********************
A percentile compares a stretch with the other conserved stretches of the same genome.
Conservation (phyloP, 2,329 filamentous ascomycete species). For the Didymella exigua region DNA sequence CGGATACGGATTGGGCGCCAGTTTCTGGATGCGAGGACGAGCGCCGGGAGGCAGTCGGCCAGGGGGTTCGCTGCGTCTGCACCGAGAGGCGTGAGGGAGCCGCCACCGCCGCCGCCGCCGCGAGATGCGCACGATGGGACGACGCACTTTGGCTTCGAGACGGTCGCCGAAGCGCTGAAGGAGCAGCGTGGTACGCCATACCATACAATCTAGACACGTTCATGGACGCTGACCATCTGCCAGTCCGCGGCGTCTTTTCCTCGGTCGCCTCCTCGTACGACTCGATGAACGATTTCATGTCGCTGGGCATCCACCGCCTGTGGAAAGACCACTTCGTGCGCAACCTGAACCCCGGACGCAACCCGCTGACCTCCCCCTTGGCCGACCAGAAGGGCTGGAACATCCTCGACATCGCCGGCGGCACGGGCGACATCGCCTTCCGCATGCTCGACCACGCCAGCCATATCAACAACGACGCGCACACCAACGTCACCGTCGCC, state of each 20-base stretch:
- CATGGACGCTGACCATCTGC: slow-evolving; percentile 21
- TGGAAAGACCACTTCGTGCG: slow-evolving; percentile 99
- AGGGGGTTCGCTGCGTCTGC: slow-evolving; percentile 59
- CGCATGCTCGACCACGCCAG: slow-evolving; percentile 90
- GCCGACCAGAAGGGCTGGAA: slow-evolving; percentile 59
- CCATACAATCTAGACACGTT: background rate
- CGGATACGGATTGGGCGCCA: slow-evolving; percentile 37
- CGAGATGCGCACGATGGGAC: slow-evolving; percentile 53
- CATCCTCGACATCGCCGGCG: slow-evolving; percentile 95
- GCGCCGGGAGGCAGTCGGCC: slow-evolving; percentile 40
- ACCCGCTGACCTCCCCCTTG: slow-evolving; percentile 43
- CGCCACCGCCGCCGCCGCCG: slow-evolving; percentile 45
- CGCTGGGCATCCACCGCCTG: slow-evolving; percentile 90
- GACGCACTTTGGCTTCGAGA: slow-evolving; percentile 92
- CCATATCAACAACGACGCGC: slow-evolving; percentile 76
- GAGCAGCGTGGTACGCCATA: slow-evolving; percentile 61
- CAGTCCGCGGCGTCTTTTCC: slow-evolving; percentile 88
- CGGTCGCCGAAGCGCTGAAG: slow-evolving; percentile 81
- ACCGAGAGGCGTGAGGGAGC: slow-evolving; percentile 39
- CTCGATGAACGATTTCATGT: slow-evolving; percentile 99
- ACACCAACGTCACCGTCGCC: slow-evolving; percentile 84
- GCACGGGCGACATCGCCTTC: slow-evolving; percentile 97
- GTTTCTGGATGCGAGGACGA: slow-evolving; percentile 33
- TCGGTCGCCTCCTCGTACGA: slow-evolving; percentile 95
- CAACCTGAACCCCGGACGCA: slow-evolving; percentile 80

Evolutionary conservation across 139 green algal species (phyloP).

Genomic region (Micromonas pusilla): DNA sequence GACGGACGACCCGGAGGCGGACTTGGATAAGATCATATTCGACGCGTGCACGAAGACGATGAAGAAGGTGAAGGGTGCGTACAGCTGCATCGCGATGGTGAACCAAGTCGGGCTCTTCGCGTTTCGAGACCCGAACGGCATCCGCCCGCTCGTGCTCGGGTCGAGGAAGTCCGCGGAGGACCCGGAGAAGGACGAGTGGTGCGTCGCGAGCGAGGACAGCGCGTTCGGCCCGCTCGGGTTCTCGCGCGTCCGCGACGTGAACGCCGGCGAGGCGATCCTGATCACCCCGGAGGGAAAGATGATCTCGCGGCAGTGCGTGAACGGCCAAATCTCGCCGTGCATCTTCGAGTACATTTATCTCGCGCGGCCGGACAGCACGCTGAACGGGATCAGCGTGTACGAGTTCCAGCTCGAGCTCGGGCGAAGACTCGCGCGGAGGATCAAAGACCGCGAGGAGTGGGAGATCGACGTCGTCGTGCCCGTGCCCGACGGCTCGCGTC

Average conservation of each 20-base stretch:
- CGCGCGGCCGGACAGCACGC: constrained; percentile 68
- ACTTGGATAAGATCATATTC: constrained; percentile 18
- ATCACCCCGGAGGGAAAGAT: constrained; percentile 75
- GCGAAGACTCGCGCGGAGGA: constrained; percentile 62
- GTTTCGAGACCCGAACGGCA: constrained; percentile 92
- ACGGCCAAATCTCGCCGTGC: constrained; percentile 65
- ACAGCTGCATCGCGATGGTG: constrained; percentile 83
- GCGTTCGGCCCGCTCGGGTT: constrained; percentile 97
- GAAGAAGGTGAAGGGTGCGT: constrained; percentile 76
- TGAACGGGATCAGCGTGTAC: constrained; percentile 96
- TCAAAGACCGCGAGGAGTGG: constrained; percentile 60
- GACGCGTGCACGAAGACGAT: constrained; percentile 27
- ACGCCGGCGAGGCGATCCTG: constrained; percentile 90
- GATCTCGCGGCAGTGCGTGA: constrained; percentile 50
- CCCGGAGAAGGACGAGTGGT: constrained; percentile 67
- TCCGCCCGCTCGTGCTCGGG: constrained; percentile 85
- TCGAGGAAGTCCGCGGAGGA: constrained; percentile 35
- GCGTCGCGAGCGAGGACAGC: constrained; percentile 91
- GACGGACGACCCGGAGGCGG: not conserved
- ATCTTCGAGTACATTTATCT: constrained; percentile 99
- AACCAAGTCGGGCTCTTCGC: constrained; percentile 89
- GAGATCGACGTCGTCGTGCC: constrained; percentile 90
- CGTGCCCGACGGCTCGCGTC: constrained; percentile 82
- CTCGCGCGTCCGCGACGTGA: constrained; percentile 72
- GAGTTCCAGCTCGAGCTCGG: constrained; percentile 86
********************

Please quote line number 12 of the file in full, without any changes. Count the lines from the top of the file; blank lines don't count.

- GCGCCGGGAGGCAGTCGGCC: slow-evolving; percentile 40